Nine of those arrested have been referred to the Home Team Community Assistance and Referral Scheme, where trained social workers try to understand the root cause of the offending behaviour and refer the offenders to an appropriate social service agency for counselling.

Electronic devices, including computers, mobile phones and storage devices, found at 44 locations in Singapore were seized in the operation in Singapore.

A previous report by the Britain-based charity Internet Watch Foundation (IWF) showed that a number of sites featuring child sexual abuse material were hosted in Singapore and South Korea.

In 2019, a South Korean national was indicted by a court in the United States for his operation of Welcome To Video, the largest child sexual exploitation market by volume of content.

The US-led operation led to seizure of approximately eight terabytes of child sexual exploitation videos.

The man, who was convicted in South Korea, was among 338 individuals arrested across the US, Britain, South Korea, Canada, Ireland, the Czech Republic, Spain Brazil, Australia, Germany, Saudi Arabia and the United Arab Emirates.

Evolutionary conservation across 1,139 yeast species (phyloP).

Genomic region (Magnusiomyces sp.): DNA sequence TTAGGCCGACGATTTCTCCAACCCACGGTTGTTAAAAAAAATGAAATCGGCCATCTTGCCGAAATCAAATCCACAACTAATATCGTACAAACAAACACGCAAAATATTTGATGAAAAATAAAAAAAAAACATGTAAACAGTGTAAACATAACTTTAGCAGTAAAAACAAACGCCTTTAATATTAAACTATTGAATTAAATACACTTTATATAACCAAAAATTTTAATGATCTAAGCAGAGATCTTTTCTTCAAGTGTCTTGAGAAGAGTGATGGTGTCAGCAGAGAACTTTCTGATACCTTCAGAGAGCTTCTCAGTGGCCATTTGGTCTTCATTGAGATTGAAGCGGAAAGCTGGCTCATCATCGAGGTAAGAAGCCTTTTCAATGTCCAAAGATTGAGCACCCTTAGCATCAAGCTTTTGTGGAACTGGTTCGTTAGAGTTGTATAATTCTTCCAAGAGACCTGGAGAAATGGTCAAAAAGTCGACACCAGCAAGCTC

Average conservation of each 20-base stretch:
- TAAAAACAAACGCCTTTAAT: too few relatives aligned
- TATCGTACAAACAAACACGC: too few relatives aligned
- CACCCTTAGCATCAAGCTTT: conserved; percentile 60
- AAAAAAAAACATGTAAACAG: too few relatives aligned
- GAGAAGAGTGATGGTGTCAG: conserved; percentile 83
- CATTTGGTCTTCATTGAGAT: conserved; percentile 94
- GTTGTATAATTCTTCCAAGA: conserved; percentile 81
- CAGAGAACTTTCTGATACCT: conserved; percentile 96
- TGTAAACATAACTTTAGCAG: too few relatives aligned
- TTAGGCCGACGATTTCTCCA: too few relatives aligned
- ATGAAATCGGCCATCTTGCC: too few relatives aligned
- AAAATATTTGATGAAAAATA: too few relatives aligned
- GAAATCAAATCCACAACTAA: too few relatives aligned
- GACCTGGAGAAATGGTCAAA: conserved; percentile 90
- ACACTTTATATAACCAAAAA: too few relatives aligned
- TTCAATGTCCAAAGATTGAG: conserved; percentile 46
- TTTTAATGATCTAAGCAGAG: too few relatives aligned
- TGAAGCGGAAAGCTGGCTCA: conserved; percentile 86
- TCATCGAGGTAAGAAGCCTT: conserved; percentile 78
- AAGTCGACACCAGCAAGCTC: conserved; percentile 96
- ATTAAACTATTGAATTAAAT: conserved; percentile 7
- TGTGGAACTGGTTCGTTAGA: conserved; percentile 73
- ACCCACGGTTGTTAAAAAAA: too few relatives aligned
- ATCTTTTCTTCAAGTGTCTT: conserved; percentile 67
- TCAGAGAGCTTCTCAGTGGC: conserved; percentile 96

The South Korean had advertised child sexual exploitation videos on the Darkweb.

The US Department of Justice (DOJ) said Welcome To Video offered the videos for sale using the cryptocurrency bitcoin.

“The site itself boasted over one million downloads of child exploitation videos by users. Each user received a unique bitcoin address when the user created an account on the website.

“An analysis of the server revealed that the website had more than one million bitcoin addresses, signifying that the website had capacity for at least one million users,” said the DOJ.

At least 23 minor victims residing in the US, Spain and Britain, who were being actively abused by the users of the site, were rescued through the operation.

New laws

In January 2020, Singapore amended the Penal Code and introduced new laws to criminalise the production, distribution, advertising and possession of child abuse materials. The changes allowed for prosecution of Singapore citizens and permanent residents who commit such acts abroad.

According to a June 2023 report, the police have investigated more than 120 cases involving child sexual abuse materials since the amendments.